Based on how frequently I am asked, “how can I stop my child waking at 5am?”, there are a startling number of families out there routinely starting the day at 5-something – sometimes even earlier! Whilst early-rising can be a tricky sleep hurdle to overcome, it is possible – and often the solution is the last thing a family expects…
I class “early-rising” as being awake for the day earlier than 6am. Whilst many (maybe even most!) parents would love their little one to sleep until 8-something, a child’s biological chronotype make it incredibly unlikely that’s where their natural wake-up time sits. For most children sleeping at their absolute best, waking for the day between 6 and 7am is typical.
How your child sleeps overall and their mood whilst awake are the best indicators as to whether sleep is working well for them. A little one who wakes at 5:55am, bright-eyed and content, makes it through to nap-time and then onto bedtime without getting cranky and sleeps soundly, is likely an early bird. Whilst this means an earlier start than you may like in the short-medium term, you’ll potentially miss these days when you are attempting to lever your child from his bed during the teenage years!
On the other hand, if your child wakes at 4, 5 or even 6-something either crying on waking or appearing tired within a short time of waking and also routinely does any combination of fighting sleep, taking short naps, waking frequently and/or for long periods through the night, they are most likely early-rising. This means that rather than waking because they’ve had all the sleep they need, they are starting the day because they’ve taken all the sleep they can – and those two things are very different.
It’s a lot to do with a hormone called cortisol. Crucial to survival in many ways, cortisol is secreted when we are tired in order to keep us “going” – to enable us to flight or flee if faced with danger. Unfortunately, cortisol isn’t only produced in times of mortal threat. When a little one isn’t getting enough sleep overall, or if the sleep isn’t distributed in the best way to manage their sleep pressure, cortisol is released. This is why tired children often appeared wired or giddy – they have an adrenaline-like substance coursing through their bodies. And that’s really where the problems tend to start…
Because their cortisol levels remain elevated, an overtired child faces a number of potential sleep traps – amongst them is finding it hard to get to sleep, being unable to stay asleep, and…you guessed it…waking for the day far too early. Sometimes a little one will effectively crash out at bedtime and sleep all the way through to 5am but unless they are routinely going to bed at 6pm or earlier, a little one is almost never genuinely done sleeping by then. More likely is that as their body begins the drive toward wakefulness, which involves a steady release of cortisol from around 4am, the “extra” cortisol has pushed them to “fully awake” by 5am rather than the intended hour or two later.
It is typically hard for any of us to fall back to sleep at 5-something – and as adults we have the advantage of knowing what time it is. Babies and young children, on the other hand, are driven by what time it feels like. So, if it feels time to start the day that’s exactly what a little one will do.
Early-rising can become a fixed feature as not only is it usually caused by overtiredness it then maintains overtiredness by shortening the night sleep whilst stretching out the day. As a consequence, children are typically releasing more cortisol to make it through on reduced sleep.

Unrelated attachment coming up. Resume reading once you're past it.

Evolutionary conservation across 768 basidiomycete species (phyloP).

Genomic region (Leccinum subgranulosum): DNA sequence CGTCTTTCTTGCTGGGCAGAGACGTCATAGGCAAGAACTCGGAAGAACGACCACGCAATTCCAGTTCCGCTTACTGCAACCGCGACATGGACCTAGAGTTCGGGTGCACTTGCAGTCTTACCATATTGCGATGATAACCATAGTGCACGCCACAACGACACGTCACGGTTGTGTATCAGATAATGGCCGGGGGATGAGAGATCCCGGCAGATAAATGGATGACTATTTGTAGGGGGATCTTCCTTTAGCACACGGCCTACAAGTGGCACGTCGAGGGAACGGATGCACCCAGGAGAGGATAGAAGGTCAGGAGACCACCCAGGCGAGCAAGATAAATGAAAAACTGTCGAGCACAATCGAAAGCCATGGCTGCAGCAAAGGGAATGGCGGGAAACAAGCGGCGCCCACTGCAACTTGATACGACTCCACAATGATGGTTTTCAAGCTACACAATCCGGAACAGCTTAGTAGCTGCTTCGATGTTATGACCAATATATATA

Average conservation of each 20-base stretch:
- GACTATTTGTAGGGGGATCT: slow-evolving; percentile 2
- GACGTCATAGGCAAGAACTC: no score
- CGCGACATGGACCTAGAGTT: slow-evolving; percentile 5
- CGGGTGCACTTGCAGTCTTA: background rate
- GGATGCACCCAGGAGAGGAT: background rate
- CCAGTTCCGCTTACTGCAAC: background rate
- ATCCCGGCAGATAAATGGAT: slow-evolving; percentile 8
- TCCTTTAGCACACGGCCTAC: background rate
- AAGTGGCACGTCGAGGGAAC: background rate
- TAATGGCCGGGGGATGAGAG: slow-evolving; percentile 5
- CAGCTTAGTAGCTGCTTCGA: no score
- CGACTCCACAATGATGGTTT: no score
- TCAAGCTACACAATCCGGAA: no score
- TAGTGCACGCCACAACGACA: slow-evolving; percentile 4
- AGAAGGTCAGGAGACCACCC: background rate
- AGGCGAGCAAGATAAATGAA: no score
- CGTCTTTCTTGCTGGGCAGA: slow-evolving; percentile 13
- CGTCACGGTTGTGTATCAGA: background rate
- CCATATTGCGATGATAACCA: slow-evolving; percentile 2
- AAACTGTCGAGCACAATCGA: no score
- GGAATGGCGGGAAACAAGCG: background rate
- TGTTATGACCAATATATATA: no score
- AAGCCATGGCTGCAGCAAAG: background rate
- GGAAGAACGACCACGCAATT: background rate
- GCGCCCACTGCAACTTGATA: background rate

It is always worth checking the sleep environment for factors which may be causing or contributing to early-rising. Light, noise and temperature changes are all more likely to disturb a little one at the end of the night when their sleep is much lighter. If daylight is creeping into the room then block it out. If the spring months have brought bird happily tweeting a dawn chorus outside your little one’s window then try white noise to maintain a consistent rather than changing sound. Of the environmental factors, temperature tends to be the most likely culprit for causing inhumanely early-starts. In the last few hours of sleep, body-temperature tends to be at its lowest, combined with the coldest part of the night and a nappy at its most wet. These three elements can combine, fairly easily it has to be said, to make a little one cold enough to wake. I have helped many a happy family resolve an early-rising issue with a simple extra layer being popped over little one as the parents head to bed.
With the environmental elements in check, review your child’s daytime sleep pattern as this is, hands down, the most common cause of the early-rising I see. Check your child is getting enough daytime sleep and that none of their periods of awake time are too long (both of these are heavily influenced by age). Topping up your little one’s sleep tank may mean some extra naps or an early bedtime – as a temporary measure. Whilst a habitually early bedtime will also begin to drive early-waking, on a short-term basis it will not. It can be scary to bring bedtime forward with an early-riser but sometimes going to bed just 15 minutes earlier is all it takes to stretch out the wake-up time. As a general guide, anything up to an hour early to bed for a couple of nights, will not mean an earlier start to the day – it actually gives a tired little one the best chance of not early-rising as it limits the cortisol response. Always remember that sleep breeds sleep!